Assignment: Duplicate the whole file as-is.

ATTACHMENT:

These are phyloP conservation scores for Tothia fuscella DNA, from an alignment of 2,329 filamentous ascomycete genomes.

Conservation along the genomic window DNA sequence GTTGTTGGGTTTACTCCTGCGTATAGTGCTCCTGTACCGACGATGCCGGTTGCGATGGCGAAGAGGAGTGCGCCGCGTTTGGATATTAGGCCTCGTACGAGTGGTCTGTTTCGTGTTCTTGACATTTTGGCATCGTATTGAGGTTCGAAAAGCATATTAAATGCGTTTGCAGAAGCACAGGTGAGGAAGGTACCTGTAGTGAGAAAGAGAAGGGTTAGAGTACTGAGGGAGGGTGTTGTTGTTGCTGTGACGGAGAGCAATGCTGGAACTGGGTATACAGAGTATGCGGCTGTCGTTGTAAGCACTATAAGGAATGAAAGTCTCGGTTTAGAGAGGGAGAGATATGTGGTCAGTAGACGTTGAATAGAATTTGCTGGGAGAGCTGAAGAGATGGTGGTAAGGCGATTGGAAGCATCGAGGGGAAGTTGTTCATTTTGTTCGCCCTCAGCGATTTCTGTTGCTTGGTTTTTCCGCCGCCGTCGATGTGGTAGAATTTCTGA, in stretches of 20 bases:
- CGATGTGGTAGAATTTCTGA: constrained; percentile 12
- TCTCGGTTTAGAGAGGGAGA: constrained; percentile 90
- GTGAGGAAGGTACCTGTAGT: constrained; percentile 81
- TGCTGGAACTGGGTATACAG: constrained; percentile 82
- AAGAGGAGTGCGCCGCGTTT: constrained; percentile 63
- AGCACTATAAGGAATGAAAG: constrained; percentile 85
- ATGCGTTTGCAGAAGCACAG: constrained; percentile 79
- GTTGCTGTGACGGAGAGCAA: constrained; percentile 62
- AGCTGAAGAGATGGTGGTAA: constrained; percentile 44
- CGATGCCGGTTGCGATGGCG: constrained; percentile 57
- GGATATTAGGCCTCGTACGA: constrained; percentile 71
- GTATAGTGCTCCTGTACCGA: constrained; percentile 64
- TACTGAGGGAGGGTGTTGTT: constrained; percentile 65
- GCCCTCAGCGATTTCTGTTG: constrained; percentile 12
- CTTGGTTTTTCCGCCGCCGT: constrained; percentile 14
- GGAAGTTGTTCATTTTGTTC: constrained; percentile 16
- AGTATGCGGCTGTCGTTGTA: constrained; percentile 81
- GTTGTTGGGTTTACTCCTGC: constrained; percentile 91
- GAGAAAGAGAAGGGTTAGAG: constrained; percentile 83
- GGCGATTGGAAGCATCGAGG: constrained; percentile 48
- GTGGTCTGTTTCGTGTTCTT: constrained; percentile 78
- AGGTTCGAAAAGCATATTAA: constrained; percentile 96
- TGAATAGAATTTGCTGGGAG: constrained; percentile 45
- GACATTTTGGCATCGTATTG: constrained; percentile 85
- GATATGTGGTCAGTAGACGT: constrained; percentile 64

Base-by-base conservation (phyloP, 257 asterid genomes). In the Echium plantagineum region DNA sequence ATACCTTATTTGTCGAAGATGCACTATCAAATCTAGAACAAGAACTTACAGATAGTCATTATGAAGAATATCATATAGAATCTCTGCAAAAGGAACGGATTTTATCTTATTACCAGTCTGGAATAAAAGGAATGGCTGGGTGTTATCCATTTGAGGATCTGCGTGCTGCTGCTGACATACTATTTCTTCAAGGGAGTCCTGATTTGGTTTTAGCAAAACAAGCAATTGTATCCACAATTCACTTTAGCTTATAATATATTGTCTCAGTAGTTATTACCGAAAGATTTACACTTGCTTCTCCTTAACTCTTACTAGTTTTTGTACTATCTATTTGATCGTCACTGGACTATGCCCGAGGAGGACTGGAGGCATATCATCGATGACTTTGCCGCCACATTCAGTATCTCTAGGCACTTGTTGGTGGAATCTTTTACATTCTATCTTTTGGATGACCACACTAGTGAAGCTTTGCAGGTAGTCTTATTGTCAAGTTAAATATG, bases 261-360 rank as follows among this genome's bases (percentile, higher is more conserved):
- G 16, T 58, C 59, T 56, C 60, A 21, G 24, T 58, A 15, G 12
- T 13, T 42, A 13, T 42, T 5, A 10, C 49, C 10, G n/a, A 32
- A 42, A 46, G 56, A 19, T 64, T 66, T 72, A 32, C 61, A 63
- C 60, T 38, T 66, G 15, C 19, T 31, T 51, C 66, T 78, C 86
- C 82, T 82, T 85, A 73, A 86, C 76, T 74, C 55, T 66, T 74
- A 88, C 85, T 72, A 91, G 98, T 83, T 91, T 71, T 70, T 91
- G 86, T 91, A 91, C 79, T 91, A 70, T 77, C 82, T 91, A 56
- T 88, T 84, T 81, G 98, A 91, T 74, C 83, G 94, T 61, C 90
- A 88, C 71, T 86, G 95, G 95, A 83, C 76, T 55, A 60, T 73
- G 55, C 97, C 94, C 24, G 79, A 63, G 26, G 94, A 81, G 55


These are phyloP conservation scores for Tothia fuscella DNA, from an alignment of 2,329 filamentous ascomycete genomes.

Conservation along the genomic window DNA sequence GTTGTTGGGTTTACTCCTGCGTATAGTGCTCCTGTACCGACGATGCCGGTTGCGATGGCGAAGAGGAGTGCGCCGCGTTTGGATATTAGGCCTCGTACGAGTGGTCTGTTTCGTGTTCTTGACATTTTGGCATCGTATTGAGGTTCGAAAAGCATATTAAATGCGTTTGCAGAAGCACAGGTGAGGAAGGTACCTGTAGTGAGAAAGAGAAGGGTTAGAGTACTGAGGGAGGGTGTTGTTGTTGCTGTGACGGAGAGCAATGCTGGAACTGGGTATACAGAGTATGCGGCTGTCGTTGTAAGCACTATAAGGAATGAAAGTCTCGGTTTAGAGAGGGAGAGATATGTGGTCAGTAGACGTTGAATAGAATTTGCTGGGAGAGCTGAAGAGATGGTGGTAAGGCGATTGGAAGCATCGAGGGGAAGTTGTTCATTTTGTTCGCCCTCAGCGATTTCTGTTGCTTGGTTTTTCCGCCGCCGTCGATGTGGTAGAATTTCTGA, in stretches of 20 bases:
- CGATGTGGTAGAATTTCTGA: constrained; percentile 12
- TCTCGGTTTAGAGAGGGAGA: constrained; percentile 90
- GTGAGGAAGGTACCTGTAGT: constrained; percentile 81
- TGCTGGAACTGGGTATACAG: constrained; percentile 82
- AAGAGGAGTGCGCCGCGTTT: constrained; percentile 63
- AGCACTATAAGGAATGAAAG: constrained; percentile 85
- ATGCGTTTGCAGAAGCACAG: constrained; percentile 79
- GTTGCTGTGACGGAGAGCAA: constrained; percentile 62
- AGCTGAAGAGATGGTGGTAA: constrained; percentile 44
- CGATGCCGGTTGCGATGGCG: constrained; percentile 57
- GGATATTAGGCCTCGTACGA: constrained; percentile 71
- GTATAGTGCTCCTGTACCGA: constrained; percentile 64
- TACTGAGGGAGGGTGTTGTT: constrained; percentile 65
- GCCCTCAGCGATTTCTGTTG: constrained; percentile 12
- CTTGGTTTTTCCGCCGCCGT: constrained; percentile 14
- GGAAGTTGTTCATTTTGTTC: constrained; percentile 16
- AGTATGCGGCTGTCGTTGTA: constrained; percentile 81
- GTTGTTGGGTTTACTCCTGC: constrained; percentile 91
- GAGAAAGAGAAGGGTTAGAG: constrained; percentile 83
- GGCGATTGGAAGCATCGAGG: constrained; percentile 48
- GTGGTCTGTTTCGTGTTCTT: constrained; percentile 78
- AGGTTCGAAAAGCATATTAA: constrained; percentile 96
- TGAATAGAATTTGCTGGGAG: constrained; percentile 45
- GACATTTTGGCATCGTATTG: constrained; percentile 85
- GATATGTGGTCAGTAGACGT: constrained; percentile 64

Base-by-base conservation (phyloP, 257 asterid genomes). In the Echium plantagineum region DNA sequence ATACCTTATTTGTCGAAGATGCACTATCAAATCTAGAACAAGAACTTACAGATAGTCATTATGAAGAATATCATATAGAATCTCTGCAAAAGGAACGGATTTTATCTTATTACCAGTCTGGAATAAAAGGAATGGCTGGGTGTTATCCATTTGAGGATCTGCGTGCTGCTGCTGACATACTATTTCTTCAAGGGAGTCCTGATTTGGTTTTAGCAAAACAAGCAATTGTATCCACAATTCACTTTAGCTTATAATATATTGTCTCAGTAGTTATTACCGAAAGATTTACACTTGCTTCTCCTTAACTCTTACTAGTTTTTGTACTATCTATTTGATCGTCACTGGACTATGCCCGAGGAGGACTGGAGGCATATCATCGATGACTTTGCCGCCACATTCAGTATCTCTAGGCACTTGTTGGTGGAATCTTTTACATTCTATCTTTTGGATGACCACACTAGTGAAGCTTTGCAGGTAGTCTTATTGTCAAGTTAAATATG, bases 261-360 rank as follows among this genome's bases (percentile, higher is more conserved):
- G 16, T 58, C 59, T 56, C 60, A 21, G 24, T 58, A 15, G 12
- T 13, T 42, A 13, T 42, T 5, A 10, C 49, C 10, G n/a, A 32
- A 42, A 46, G 56, A 19, T 64, T 66, T 72, A 32, C 61, A 63
- C 60, T 38, T 66, G 15, C 19, T 31, T 51, C 66, T 78, C 86
- C 82, T 82, T 85, A 73, A 86, C 76, T 74, C 55, T 66, T 74
- A 88, C 85, T 72, A 91, G 98, T 83, T 91, T 71, T 70, T 91
- G 86, T 91, A 91, C 79, T 91, A 70, T 77, C 82, T 91, A 56
- T 88, T 84, T 81, G 98, A 91, T 74, C 83, G 94, T 61, C 90
- A 88, C 71, T 86, G 95, G 95, A 83, C 76, T 55, A 60, T 73
- G 55, C 97, C 94, C 24, G 79, A 63, G 26, G 94, A 81, G 55